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Artem Tregub
Artem Tregub

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Priority and Severity of tasks and bugs

Priority and Severity of tasks and bugs

Priority and Severity of tasks and bugs identified during the testing life cycle are two essential notions of risk assessment that are often considered to have the same meaning. However, differentiation of these attributes is significant in the development process because allocating them to issues helps effectively determine the order in which release tasks are to be performed. This article will cover defining Priority and Severity, setting Priority and Severity for defects, creating a Priority/Severity matrix and giving some useful tips for implementing the matrix into your project.

Definition of Severity and Priority

Along with other properties such as release or fix version, sprint version, description of system behaviour, etc. of issues in a task tracking system, Priority and Severity are still the most practiced through the release management processes. To clearly understand them, definitions of terms will be given below.

Priority and its levels

Priority is the order in which a bug/task should be resolved. In other words, Priority shows the importance or urgency of fixing defects and implementing issues. This attribute depends on the Severity of the product systems and the business necessities.
Priority levels can be divided as follows:

  • Low - a defect/task can be fixed last or can not be fixed at all;
  • Medium - a defect/task should be resolved in the subsequent builds with consideration to the tasks queue;
  • High - a defect/task must be resolved as a first priority since it blocks overall or affects critical functionality of the product, but it has a temporary solution or workaround;
  • Blocker - a defect/task must be resolved immediately since it blocks overall or affects critical functionality of the product and it does not have a temporary solution or workaround.

Severity and its levels

Severity is the level of impact of a task/bug on a product. The Severity level indicates to what extent issues and glitches affect the functions, performance or public perception of the product.
Severity can be of following levels:

  • Low - a defect/task does not have an impact on the functionality or image of the product;
  • Medium - a defect/task has a small impact on the functionality or image of the product;
  • High - a defect/task has a significant impact on the functionality or image of the product, but it has a workaround or temporary solution. In addition, this affects the number of end users allowed (a certain percentage);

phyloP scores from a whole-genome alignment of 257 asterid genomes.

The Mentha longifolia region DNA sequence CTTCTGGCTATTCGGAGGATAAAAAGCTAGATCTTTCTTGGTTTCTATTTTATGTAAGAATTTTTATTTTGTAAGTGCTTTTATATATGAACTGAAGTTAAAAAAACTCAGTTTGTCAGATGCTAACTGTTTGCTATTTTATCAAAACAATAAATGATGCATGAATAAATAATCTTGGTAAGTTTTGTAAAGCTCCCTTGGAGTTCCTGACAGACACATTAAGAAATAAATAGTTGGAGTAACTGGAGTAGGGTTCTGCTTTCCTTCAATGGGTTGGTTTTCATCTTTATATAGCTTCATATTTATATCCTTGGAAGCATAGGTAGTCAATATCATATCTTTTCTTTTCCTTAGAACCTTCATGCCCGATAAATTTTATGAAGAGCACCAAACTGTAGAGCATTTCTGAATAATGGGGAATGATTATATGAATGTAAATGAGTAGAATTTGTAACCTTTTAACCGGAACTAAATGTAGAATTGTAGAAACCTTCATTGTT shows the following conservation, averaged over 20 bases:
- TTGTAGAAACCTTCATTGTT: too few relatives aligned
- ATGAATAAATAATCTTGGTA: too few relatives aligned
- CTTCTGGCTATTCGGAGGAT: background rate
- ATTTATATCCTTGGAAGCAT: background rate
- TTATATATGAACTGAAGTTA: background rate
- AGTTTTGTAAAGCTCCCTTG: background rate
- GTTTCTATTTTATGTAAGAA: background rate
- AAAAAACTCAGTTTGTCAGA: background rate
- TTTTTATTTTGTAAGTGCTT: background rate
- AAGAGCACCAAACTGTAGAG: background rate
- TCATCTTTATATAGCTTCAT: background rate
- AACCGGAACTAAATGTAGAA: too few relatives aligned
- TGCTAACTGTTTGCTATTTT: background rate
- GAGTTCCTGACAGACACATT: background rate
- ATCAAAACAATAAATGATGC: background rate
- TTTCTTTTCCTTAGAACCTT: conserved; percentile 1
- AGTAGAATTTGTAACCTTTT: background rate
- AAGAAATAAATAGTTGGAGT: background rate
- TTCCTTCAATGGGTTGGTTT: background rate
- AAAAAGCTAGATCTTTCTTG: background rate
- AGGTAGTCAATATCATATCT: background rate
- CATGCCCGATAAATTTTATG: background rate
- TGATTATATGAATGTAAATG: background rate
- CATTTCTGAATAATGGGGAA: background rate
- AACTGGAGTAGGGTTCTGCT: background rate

• Blocker - a defect/task blocks overall or affects critical functionality or image of the product badly. It does not have a temporary solution or workaround. Moreover, this affects an unacceptable number of end users.

Priority and Severity setting

Typically, having detected certain bugs through the process of testing, a QA team assigns both Priority and Severity attributes to each defect to indicate the extent to which they affect the project's systems. Since Severity represents an eventual impact, QA engineers identify systems and their functionality affected by the bug, assess the presence of a workaround and evaluate the number of audiences under this effect. It helps determine the Severity level correctly. However, this level can be changed in the assessment procedure by stakeholders because they have an understanding of the system as a whole from a business point of view.
Although the QA team has already set the initial level of Priority during the test cycle, a Product Owner or a Project Manager defines the final order in which the bugs and tasks will be performed in a sprint by a development team.
It could seem that Priority completely depends on the level of Severity, however, Severity is the coefficient which may increase the level of Priority and decrease it as well. The following will show how easy it is to set the Severity for bugs.
Nevertheless, before setting the level it is necessary to recognize which components of the project are crucial from different points of view such as business, legislation, privacy, functionality, data, etc. This list of key systems should be allocated together with stakeholders and it should be fixed in the documentation of the project, for example, in a confluence page where every team member can see information about each component and its level of criticality.
As an example, the following critical systems can be distinguished:

  • Everything about money (e.g. order confirmation for an online marketplace);
  • Everything about data (e.g. payment data);
  • Everything about legislation or legal area (e.g. user agreement);
  • Any kind of core functionality (e.g. market data collection for brokers);
  • Functional safety (e.g. airbags for cars);
  • Cyber security (e.g.personal data).

Easy checklist to set Severity for a bug

There are several questions which should be asked in order to set the level properly: